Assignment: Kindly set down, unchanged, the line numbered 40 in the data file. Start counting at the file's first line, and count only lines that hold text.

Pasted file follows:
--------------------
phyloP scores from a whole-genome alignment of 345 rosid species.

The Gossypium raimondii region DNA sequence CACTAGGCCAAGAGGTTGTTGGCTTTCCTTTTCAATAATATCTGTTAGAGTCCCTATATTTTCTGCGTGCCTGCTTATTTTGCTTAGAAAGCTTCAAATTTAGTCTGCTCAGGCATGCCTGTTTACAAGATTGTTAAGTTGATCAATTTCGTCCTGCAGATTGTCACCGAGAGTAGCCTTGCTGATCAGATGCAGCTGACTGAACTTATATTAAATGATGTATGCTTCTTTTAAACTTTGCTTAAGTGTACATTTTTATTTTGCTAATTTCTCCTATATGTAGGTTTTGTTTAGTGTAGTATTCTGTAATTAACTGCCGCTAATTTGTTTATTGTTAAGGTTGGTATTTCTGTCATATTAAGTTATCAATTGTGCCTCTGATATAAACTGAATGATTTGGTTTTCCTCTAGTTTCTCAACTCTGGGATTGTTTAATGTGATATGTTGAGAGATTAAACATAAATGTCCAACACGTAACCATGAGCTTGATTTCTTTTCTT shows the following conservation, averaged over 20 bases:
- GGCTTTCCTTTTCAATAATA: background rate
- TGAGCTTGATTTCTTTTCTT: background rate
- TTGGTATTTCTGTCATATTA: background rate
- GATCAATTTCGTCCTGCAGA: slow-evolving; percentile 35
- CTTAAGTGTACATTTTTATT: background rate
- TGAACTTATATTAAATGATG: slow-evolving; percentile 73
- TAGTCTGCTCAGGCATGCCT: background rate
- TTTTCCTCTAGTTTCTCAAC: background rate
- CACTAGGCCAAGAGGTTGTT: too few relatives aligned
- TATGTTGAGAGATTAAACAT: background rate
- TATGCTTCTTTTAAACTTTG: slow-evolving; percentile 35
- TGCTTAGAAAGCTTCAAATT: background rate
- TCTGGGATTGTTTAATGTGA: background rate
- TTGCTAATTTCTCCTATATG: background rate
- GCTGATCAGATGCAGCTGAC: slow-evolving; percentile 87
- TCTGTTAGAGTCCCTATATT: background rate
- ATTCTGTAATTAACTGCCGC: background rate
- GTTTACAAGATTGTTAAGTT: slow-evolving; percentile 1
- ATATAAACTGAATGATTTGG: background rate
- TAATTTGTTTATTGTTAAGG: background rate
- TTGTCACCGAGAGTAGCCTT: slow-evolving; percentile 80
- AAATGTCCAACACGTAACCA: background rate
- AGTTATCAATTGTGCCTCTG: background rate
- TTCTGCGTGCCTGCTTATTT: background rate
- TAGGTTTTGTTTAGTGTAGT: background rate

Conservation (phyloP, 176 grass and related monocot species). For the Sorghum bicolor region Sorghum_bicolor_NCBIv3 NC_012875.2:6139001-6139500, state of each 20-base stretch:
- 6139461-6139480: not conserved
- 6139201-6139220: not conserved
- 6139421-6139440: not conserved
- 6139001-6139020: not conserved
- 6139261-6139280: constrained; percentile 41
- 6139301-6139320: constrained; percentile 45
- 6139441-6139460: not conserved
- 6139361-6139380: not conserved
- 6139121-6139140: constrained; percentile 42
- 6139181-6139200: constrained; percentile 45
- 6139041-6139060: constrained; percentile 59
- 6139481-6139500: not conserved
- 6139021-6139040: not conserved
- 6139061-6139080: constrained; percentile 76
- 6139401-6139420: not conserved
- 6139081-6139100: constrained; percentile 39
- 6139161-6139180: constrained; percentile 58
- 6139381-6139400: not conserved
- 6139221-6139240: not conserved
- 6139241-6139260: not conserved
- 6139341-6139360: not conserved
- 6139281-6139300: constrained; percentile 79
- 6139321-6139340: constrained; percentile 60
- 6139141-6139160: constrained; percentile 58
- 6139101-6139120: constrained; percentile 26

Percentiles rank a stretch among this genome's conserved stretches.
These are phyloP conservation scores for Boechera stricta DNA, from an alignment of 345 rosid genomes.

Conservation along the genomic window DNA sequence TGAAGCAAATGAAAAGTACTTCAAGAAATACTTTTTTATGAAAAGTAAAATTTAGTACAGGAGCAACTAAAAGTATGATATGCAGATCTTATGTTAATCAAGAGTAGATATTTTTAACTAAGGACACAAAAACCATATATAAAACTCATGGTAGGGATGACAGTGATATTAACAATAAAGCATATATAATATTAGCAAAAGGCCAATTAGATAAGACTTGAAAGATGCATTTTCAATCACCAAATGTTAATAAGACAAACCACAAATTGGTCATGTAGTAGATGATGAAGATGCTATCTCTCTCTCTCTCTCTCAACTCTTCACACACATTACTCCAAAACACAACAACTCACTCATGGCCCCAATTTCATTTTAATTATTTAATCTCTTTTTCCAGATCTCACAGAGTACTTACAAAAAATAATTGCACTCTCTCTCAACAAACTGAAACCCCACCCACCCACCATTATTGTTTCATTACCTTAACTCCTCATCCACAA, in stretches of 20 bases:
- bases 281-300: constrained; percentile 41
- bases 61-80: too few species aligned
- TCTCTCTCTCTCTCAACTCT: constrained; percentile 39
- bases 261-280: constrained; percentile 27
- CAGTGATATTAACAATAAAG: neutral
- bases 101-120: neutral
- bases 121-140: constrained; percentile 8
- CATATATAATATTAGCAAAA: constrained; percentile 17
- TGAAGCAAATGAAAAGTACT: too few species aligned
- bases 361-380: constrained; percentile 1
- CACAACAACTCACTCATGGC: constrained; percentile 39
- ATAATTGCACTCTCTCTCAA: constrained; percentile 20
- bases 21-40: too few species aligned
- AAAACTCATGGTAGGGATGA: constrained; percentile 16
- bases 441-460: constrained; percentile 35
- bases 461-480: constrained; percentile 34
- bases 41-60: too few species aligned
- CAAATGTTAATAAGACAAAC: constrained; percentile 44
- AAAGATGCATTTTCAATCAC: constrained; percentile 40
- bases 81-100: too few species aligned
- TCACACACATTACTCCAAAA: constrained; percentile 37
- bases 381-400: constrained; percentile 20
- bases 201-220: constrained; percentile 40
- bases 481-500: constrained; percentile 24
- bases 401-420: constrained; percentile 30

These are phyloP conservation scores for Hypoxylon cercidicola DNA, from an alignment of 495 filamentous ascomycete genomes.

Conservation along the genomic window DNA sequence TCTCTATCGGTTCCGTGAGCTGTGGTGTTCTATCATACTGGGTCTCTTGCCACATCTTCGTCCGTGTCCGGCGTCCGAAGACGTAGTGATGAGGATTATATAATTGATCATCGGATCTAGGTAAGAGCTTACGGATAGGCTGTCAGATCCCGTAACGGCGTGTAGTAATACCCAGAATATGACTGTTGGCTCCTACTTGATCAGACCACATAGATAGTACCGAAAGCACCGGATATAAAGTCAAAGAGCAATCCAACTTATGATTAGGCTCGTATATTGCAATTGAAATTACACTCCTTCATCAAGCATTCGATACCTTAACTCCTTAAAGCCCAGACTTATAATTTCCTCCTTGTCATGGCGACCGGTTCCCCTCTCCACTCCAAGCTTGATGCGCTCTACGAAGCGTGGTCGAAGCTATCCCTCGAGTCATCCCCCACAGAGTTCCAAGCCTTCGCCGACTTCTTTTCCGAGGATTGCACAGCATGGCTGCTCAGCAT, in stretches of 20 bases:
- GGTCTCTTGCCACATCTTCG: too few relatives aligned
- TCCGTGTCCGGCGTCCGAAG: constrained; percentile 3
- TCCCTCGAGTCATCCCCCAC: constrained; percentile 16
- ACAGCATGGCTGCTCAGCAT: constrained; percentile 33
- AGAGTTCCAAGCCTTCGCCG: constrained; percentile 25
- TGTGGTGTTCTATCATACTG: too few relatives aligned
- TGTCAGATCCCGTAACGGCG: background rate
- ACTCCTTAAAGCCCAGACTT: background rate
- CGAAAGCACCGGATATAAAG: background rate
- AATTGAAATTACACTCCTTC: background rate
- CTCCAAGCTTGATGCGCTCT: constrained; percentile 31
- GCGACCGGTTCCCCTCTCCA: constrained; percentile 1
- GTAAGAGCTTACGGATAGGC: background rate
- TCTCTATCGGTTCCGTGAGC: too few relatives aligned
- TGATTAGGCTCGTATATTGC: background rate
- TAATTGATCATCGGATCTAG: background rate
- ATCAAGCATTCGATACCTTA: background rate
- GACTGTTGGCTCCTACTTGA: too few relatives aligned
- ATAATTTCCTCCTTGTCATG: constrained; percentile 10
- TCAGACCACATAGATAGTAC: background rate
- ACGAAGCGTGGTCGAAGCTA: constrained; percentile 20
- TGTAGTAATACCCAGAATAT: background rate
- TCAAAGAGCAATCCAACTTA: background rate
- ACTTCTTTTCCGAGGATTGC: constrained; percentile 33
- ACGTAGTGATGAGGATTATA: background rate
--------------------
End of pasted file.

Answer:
- 6139481-6139500: not conserved